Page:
This fall, photographer and faculty member Jonathan Kline completed a three-year photographic history project with the Photographic Conservation Department at the Metropolitan Museum of Art. The project, funded by the Andrew W. Mellon Foundation, involved recreating five different variants on the paper negative process, a method used by French and British photographers in the 1840s and ’50s and one that, with the advent of the film negative, few photographers are skilled in using today.
For this venture, Kline enlisted the help of current Bennington student Yaronit Nordin ’09, who worked alongside Kline to bring the project to completion. The project yielded 30 paper negatives and 30 positive salt prints—and six institutions across North America have ordered a set of these negatives and positives to use as teaching material in their graduate photographic conservation programs. They include: New York University, Institute of Fine Art; George Eastman House, Rochester; Buffalo State College; Queen’s University, Kingston, Ontario; University of Texas, Austin; and University of Delaware, Winterthur Program.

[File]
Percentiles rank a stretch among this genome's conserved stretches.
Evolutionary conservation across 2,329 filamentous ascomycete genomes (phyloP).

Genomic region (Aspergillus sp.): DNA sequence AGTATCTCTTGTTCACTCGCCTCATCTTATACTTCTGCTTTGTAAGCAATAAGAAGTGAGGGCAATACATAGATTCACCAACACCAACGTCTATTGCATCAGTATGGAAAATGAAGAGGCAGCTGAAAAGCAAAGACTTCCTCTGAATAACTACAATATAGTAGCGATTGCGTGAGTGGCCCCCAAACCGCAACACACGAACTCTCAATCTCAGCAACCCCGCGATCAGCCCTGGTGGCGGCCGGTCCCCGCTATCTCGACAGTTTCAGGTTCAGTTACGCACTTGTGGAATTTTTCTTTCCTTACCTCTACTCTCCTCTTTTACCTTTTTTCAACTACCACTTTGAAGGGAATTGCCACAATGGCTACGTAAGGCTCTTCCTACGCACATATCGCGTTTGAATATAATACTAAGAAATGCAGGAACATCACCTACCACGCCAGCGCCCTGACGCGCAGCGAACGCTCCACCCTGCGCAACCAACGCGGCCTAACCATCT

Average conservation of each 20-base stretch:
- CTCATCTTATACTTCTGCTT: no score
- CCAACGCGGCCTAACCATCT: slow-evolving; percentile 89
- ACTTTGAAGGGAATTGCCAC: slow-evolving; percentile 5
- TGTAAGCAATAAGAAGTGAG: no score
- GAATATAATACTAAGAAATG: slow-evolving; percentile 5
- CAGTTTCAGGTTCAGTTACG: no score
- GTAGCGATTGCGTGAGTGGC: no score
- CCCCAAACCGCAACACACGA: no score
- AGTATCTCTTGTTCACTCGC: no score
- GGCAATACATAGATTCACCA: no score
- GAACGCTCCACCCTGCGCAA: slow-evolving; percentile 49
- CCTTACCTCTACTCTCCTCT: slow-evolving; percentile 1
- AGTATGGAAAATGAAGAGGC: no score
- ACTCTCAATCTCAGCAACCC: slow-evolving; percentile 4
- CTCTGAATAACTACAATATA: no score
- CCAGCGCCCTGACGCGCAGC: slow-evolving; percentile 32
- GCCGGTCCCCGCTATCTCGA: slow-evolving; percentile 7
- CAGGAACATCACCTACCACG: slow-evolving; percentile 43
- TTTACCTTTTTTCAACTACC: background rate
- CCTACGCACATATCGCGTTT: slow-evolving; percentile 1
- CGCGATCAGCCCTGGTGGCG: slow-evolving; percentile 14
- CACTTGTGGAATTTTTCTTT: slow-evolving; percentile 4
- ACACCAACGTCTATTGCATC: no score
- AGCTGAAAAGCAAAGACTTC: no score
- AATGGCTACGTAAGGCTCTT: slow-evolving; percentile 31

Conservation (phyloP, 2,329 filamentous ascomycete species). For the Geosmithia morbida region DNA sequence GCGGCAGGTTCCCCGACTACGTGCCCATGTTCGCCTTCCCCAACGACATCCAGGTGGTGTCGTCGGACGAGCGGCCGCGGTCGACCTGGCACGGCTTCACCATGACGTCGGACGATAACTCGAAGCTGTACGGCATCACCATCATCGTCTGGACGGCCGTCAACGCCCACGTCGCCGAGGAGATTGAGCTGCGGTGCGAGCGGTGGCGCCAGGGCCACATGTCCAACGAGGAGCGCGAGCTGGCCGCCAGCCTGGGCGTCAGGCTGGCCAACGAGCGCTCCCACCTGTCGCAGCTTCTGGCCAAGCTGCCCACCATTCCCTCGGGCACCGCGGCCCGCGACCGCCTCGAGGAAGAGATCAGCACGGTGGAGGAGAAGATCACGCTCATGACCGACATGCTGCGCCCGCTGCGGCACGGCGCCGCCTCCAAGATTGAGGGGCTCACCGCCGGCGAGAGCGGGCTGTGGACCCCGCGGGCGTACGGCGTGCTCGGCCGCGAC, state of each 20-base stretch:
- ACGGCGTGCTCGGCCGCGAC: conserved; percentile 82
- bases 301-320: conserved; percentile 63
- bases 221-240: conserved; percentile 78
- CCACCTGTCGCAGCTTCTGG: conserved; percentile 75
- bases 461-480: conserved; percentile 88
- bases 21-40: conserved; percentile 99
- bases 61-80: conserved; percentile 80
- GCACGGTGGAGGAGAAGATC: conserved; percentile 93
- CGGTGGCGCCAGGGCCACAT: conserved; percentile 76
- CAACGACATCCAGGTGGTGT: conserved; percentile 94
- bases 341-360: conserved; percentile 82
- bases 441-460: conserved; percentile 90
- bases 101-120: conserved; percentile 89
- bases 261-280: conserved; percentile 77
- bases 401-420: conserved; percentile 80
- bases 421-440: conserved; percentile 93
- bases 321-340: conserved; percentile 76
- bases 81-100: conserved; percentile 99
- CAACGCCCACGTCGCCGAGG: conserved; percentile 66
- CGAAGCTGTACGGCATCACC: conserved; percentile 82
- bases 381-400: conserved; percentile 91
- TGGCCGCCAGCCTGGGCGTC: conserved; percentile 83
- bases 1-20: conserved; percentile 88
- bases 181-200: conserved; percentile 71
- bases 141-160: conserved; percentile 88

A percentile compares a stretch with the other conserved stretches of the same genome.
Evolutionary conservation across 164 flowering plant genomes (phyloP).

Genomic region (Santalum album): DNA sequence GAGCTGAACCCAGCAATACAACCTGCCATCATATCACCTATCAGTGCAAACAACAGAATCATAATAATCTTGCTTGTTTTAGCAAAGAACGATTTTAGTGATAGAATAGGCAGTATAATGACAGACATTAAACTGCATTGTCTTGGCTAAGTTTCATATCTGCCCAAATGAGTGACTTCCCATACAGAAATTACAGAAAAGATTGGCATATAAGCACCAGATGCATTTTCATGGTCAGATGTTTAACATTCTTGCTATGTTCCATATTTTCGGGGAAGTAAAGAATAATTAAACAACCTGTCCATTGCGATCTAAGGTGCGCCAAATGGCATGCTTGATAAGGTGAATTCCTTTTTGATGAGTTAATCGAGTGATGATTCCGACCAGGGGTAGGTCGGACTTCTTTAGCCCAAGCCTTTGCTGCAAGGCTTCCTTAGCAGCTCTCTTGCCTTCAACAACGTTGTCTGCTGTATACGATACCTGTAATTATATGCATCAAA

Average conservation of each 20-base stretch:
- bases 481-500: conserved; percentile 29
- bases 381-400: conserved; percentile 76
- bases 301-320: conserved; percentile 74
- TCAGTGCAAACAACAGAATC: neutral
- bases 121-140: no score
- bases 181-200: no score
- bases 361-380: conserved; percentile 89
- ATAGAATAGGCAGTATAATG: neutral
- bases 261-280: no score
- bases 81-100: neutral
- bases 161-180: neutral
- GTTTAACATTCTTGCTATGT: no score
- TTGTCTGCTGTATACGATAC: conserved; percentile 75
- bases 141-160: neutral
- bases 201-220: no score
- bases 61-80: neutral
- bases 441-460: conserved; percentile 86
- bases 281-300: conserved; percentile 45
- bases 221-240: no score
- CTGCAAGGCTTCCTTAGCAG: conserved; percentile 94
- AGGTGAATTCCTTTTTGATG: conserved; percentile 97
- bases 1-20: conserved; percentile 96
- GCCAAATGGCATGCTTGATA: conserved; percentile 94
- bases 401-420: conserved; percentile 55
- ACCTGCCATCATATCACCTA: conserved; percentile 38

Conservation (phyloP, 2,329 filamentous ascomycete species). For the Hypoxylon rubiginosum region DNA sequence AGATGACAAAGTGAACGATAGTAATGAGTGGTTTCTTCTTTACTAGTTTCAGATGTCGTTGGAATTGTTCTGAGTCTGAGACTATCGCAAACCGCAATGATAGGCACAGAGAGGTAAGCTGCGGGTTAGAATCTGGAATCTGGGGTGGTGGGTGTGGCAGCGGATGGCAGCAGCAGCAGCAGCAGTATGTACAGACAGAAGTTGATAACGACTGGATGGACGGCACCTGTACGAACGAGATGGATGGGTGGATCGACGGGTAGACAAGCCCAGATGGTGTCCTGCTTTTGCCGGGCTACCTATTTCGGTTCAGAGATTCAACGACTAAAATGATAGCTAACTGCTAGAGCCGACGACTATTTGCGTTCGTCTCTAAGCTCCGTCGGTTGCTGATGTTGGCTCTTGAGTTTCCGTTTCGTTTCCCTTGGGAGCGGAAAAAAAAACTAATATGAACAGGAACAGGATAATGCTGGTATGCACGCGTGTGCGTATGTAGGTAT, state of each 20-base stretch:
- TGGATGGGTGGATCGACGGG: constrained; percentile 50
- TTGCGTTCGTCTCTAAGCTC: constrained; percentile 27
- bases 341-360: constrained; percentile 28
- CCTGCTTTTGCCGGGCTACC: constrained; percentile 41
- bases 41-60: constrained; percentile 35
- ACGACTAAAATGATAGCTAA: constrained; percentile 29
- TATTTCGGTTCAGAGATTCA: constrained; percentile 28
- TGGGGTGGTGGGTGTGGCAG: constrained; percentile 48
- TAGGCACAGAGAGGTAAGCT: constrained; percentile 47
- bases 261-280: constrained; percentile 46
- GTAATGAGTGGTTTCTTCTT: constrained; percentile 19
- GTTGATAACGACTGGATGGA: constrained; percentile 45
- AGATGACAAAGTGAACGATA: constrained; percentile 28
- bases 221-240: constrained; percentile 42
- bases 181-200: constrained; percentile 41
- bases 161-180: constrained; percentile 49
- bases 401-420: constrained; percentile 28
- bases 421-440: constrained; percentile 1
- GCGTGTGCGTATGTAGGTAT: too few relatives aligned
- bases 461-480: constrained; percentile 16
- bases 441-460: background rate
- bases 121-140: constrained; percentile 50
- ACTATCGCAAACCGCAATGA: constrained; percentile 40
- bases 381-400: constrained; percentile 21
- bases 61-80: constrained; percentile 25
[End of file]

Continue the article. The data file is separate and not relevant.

Kline’s work is in the collections of the Art Museum at Princeton University, the Bibliothèque Nationale in Paris, and the National Park Service, Ellis Island, among others. He is the recipient of the Aaron Siskind Fellowship and the Earthwatch Fellowship in Hungary. He has been a member of the Bennington faculty since 1998 and also has taught at the Tisch School of the Arts at New York University. Kline earned his BFA at San Francisco Art Institute and his MFA from the Rochester Institute of Technology.